Descartes Enigma is a game of logic and deduction, based
upon the puzzle created in Japan by Tetsuya Nishio, and popularized in
the United States by Games Magazine's World of Puzzles magazine as
"Paint By Numbers." In the United Kingdom, the game is known as
Nonograms. You're presented with a puzzle which conceals a hidden black
& white picture, and you must discover the picture using the
row and column clues which give you information about the locations of
the black "pixels" in the picture.
Below is a simple example of a puzzle from Descartes
Enigma, showing the puzzle at six different stages from beginning to
end. "A" is the beginning of the puzzle. This particular puzzle is a
10x10 array containing a hidden picture (which is revealed in "F" if
you can't keep from looking). You're given clues for each row and
column which tell you how many black squares there are in that row AS A
GROUP. A group of black squares are squares that are contiguous within
the row or column with NO white squares between them. If a white square
is between two black squares, then those two black squares belong to
different "groups." So, in this example, the first (topmost) row has
ONE group and it contains ONE black square. The second row contains TWO
groups, one of THREE squares and one of TWO squares. The third row
contains THREE groups of ONE square each. The groups always appear in
the proper sequence for the row or column. The only unknown is how much
white space exists before, between, or after each group. (This
explanation is continued below the diagram...)
The first couple of deductions are quite easy. The 4th column has a group of 10 blacks, and since the puzzle is only 10
squares high, the entire column is black. The 4th and 5th rows each have a group of 9 blacks. There's only two ways to position 9 black
squares within a row of 10 squares, and in both cases all but the end squares are black. (In other words, we know where 8 of the 9 black
squares are, because those squares are black in all possible ways that the 9 squares can be positioned in the row.) Now, with those deductions
made, we can determine a few squares that have to be white. Since the 3rd row has ONLY groups of 1's, the black square in the 4th column of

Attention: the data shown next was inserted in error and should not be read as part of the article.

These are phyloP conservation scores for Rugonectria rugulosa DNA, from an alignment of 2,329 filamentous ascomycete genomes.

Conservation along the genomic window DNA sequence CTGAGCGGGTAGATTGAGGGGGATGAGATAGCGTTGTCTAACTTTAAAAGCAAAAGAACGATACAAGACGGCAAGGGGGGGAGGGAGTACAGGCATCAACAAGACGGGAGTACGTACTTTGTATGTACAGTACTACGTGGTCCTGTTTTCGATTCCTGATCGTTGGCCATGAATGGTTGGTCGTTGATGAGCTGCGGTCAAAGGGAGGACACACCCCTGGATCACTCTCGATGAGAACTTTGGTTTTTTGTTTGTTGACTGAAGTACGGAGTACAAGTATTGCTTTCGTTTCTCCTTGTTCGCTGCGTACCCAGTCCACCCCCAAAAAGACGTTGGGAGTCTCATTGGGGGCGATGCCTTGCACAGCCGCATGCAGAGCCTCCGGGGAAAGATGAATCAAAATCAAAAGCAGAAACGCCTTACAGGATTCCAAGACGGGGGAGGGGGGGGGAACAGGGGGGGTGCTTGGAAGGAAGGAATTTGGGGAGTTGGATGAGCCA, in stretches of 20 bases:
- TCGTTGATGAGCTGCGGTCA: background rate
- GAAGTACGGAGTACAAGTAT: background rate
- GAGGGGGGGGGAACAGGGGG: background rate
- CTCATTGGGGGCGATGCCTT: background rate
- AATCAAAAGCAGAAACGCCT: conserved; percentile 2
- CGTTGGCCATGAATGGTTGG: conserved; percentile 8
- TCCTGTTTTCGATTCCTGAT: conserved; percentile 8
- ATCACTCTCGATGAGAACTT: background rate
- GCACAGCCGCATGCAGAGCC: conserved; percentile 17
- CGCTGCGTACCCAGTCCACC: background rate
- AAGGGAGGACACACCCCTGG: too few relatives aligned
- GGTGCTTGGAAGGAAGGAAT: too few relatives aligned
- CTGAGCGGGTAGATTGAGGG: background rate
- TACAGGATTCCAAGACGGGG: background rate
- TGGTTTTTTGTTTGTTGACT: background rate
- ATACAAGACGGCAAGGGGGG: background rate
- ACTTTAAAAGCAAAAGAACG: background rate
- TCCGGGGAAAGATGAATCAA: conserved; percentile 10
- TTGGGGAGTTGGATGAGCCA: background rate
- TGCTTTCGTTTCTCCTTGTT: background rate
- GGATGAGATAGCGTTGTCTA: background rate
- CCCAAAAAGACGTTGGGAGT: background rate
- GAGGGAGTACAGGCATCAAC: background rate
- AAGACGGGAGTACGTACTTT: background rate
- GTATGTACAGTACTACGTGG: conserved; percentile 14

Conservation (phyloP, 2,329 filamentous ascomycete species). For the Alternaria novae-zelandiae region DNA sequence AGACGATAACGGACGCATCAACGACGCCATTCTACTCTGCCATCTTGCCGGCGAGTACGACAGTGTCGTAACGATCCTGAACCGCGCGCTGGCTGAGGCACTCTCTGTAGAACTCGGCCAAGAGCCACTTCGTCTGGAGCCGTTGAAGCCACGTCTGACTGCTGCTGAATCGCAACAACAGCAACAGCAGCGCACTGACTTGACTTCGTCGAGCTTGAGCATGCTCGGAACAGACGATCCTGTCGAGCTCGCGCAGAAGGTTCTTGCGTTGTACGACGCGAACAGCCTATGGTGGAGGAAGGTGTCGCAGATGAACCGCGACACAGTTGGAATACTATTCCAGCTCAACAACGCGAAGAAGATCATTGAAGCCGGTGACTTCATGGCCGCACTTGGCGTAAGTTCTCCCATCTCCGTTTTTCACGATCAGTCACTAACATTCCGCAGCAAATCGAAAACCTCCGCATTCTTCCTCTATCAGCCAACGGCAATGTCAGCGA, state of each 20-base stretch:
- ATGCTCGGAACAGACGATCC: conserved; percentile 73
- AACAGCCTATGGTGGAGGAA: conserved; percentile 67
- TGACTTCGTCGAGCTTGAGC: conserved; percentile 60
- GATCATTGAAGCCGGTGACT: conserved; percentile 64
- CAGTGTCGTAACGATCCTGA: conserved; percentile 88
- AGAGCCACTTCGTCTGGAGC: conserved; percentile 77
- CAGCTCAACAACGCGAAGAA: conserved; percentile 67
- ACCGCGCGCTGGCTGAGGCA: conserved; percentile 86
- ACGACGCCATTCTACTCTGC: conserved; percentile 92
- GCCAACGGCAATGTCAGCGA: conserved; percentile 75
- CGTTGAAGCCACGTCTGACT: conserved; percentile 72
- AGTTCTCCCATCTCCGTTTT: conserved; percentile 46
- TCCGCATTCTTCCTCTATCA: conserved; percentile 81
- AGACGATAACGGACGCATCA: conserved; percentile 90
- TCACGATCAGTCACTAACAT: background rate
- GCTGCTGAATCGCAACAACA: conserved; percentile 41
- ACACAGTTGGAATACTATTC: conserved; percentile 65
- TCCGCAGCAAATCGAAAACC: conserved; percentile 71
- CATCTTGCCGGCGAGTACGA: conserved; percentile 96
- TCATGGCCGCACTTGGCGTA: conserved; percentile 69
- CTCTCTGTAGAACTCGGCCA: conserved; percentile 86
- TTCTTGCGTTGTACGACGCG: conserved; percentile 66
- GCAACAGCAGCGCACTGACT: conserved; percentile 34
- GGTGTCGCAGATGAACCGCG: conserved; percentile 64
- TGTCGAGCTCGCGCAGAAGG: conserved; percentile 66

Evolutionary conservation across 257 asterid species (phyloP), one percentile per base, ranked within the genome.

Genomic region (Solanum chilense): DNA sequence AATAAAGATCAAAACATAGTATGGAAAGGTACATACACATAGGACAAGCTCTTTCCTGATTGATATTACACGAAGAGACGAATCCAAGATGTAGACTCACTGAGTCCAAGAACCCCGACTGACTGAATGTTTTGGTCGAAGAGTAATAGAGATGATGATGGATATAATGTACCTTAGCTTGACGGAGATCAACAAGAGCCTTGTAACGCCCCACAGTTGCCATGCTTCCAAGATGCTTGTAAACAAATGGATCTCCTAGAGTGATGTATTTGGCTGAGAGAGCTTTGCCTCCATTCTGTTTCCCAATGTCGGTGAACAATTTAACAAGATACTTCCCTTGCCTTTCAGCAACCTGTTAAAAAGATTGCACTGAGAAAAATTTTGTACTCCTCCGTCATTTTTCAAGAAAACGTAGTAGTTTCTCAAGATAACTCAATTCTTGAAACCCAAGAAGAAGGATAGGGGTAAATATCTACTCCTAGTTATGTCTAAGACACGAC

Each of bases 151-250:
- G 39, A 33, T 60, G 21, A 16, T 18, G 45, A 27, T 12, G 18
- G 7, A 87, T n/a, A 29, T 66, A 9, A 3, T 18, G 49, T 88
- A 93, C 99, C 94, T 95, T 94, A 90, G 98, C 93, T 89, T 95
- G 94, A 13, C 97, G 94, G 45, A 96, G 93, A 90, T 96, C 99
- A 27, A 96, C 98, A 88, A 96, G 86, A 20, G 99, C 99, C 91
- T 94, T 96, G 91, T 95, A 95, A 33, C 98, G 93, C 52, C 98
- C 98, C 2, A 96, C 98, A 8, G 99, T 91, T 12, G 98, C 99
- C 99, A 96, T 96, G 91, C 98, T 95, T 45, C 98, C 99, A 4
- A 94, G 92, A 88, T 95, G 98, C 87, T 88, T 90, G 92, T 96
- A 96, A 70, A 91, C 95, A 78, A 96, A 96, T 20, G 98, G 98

the 3rd row must have at least one white square on each side (because if one of the other groups of 1 black squares were positioned right
next to this one, then it would be a group of TWO rather than a group of ONE). The same thing applies to the 8th and 9th rows. Lastly,
looking at the 3rd column, the two black squares can ONLY be the group of TWO, and so must have at least one white square both above and below.
Now, moving on to figure C, the 1st row has only one group of one (which is already known), so ALL other squares in the
first row MUST be white. The 6th row has a single group of 6, so the black square that's known in that row MUST be the beginning of the
group of 6 (because it has a white square to its immediate left). So, we know where all 6 black squares are located, and all other squares in
the row must be white. Similar logic then applies to the 2nd column, where we can locate all 4 black squares, and the rest must be white.
Then, the three black squares in the 6th column are part of the single group of 4 blacks, so the fourth black must be either immediately above
or immediately below that group, and so all OTHER squares in that column must be white. Similar logic applies to the 7th column, except
here the additional group of 1 only allows us to turn one square white.
Continue with this kind of logic and eventually the entire puzzle is, simply, black and white. The puzzles vary in size
from 10x10 up to 75x45 (in steps of 5).
ADDITIONAL ENIGMA PUZZLE SETS
NOTE: The shareware
version of the Descartes Enigma will NOT load the following puzzle
sets. They will only work with the licensed version of the game. So, if
you have not yet purchased the licensed version, save yourself the
trouble of downloading these files.
The following files contain additional puzzles for the licensed
version of Descartes Enigma 2.0. (This
file will only work with version 2.0, not
version 1.0. If you have version 1.0 and wish to use future puzzle sets
that are posted to this page, you'll need to upgrade to version 2.0.
Sorry about that...). Simply download and run them to
install them in your DE "PUZZLES" folder (AFTER having installed the
licensed 2.0 version of the game!) Then run the game, and select them
from the Player-SelectPuzzleSet menu. The default install folder for
Descartes Enigma is C:\EKS\DE. These files would then be installed in
C:\EKS\DE\PUZZLES. If you changed the install folder during SETUP, then
you will need to appropriately modify the install folder for these
files to wherever you DID install Descartes Enigma.
Many of these puzzles were created and sent to me by users. If you create any you'd like to contribute to this list, send me
a copy by email or on disk, and I'll make them available for others to download and play. Also, if you create a color scheme that you think
others might enjoy, send it to me and I'll add it to this page too. (See Player-Colors in the program for alternate color schemes, and read
the Help screen for more information.)
DE_EXTRA - All of the extra puzzle sets as a single compressed EXE file. (June 2, 2004)
DE_EXTRA.ZIP - a ZIP file for those that want (or need, like OS X users) to unZIP themselves. UnZIP into the PUZZLES sub-folder of your DE folder!
GRANTSTUFF - 19 puzzles from Grant Fikes (June 2, 2004)
HEBREW - 22 puzzles from Jeff Kaylin. (May 31, 2004)